The latest projections for the worldwide opening of Blade Runner 2049 are in, and things are looking good for the movie. Though Ridley Scott’s take on Philip K. Dick’s Do Androids Dream of Electric Sheep? has earned a sterling reputation over the years, it spent a long time as nothing more than a cult classic. Amidst a movie season that featured blockbusters like E.T., Poltergeist, and Rocky III, the original Blade Runner only earned $32 million domestically over the course of its box office run. It also seriously divided audiences and critics, who didn’t quite know what to make of the heady sci-fi film.
By contrast, Blade Runner 2049 looks to find success that its predecessor has only gradually earned. The first wave of Blade Runner 2049 reviews for the film have been stellar, with many claiming the sequel either matches or exceeds the quality of the original movie. Blade Runner 2049 has also been leading in social media buzz and earning pre-sale numbers that top similar films like Mad Max: Fury Road and The Martian. Now, the latest estimates for the movie’s global opening have it reaching solid numbers.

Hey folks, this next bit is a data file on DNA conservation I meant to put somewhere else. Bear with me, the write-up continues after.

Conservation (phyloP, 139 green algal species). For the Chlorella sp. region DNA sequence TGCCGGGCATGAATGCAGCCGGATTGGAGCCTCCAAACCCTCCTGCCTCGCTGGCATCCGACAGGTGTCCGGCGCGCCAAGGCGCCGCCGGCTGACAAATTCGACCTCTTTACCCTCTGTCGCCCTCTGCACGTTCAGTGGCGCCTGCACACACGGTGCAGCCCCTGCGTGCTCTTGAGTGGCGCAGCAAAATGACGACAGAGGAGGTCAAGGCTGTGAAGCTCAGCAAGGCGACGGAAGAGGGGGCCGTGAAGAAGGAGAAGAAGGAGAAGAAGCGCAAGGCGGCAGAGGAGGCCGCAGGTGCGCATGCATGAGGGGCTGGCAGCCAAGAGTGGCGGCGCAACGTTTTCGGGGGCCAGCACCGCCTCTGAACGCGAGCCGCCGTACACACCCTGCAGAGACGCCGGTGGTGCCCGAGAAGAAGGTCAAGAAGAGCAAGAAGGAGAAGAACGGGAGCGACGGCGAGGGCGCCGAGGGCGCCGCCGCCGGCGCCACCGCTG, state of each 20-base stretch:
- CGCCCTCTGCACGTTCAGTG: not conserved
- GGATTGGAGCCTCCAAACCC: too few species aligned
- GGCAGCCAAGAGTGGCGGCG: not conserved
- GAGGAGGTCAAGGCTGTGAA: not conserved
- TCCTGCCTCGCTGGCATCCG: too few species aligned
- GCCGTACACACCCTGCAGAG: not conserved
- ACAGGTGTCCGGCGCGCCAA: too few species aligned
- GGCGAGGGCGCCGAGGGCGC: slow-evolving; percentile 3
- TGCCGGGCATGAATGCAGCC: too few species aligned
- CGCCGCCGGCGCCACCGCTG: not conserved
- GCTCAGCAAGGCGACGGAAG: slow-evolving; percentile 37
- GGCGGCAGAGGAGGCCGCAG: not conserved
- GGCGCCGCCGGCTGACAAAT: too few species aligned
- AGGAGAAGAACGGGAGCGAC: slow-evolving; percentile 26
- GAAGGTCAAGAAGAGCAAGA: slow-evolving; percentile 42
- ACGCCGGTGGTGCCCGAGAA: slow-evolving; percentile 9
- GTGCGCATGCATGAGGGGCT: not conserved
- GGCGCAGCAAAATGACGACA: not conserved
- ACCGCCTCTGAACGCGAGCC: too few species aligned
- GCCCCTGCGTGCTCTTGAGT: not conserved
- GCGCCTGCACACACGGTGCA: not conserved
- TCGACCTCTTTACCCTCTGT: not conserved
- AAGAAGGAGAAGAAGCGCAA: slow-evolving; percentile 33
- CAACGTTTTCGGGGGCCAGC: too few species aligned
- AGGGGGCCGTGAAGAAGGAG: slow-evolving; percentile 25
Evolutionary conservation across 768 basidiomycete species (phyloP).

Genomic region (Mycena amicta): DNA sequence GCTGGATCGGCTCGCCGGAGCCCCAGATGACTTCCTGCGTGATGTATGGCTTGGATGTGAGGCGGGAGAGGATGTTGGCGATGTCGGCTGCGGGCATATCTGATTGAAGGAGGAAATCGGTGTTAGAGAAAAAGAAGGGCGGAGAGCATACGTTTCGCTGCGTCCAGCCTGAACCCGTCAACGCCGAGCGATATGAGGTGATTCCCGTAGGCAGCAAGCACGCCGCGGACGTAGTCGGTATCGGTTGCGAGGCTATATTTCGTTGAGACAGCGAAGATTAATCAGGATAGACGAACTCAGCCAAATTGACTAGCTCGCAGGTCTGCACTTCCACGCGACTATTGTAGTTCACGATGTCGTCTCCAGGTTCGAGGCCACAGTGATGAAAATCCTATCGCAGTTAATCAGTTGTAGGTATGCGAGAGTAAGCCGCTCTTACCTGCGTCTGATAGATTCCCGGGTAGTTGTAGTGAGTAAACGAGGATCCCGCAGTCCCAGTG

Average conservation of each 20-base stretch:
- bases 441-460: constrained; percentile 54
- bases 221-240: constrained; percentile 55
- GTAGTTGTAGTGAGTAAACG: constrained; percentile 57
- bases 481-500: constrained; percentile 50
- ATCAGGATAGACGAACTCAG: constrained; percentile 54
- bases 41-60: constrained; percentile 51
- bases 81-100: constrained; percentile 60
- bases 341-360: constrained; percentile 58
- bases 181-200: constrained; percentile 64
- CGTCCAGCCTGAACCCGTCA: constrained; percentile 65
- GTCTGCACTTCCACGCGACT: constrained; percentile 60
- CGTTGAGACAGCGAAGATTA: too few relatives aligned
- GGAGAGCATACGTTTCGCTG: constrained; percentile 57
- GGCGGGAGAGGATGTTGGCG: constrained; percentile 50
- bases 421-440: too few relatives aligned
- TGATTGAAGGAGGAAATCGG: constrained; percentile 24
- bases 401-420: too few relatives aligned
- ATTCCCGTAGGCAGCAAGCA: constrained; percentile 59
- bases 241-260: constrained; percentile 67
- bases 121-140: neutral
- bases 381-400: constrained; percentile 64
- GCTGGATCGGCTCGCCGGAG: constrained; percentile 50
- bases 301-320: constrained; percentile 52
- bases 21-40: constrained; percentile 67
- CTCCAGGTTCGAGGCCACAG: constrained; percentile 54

Deadline is reporting that the current global box office projections for Blade Runner 2049 have the film opening with $100 million worldwide. $45M of that will come from the domestic box office, with an additional $55M generated overseas. As the site mentions, that would give the sequel a similar North American debut to Fury Road, as well as the Alien prequel Prometheus.
While those estimates are admirable for anything shy of a superhero film of Star Wars movie, the new Blade Runner has a considerably bigger budget to recoup that its forebear. While the first film was made for less than $30M, Blade Runner 2049 has a whopping $185M budget. That puts it on par with some of the films made by Marvel and DC nowadays, even though the Blade Runner sequel seems less likely to match their performances at the box office.
That said, a $100M global opening would be solid and positive word-of-mouth may drive the total up. There’s also the chance that 2049 could have long legs. As of now, it won’t have much competition at the box office until Thor: Ragnarok arrives in November. It will depend in no small amount on Blade Runner 2049‘s ability to draw in both fans of the original Blade Runner and those moviegoers who are less passionate about (or even unfamiliar with) the larger franchise.
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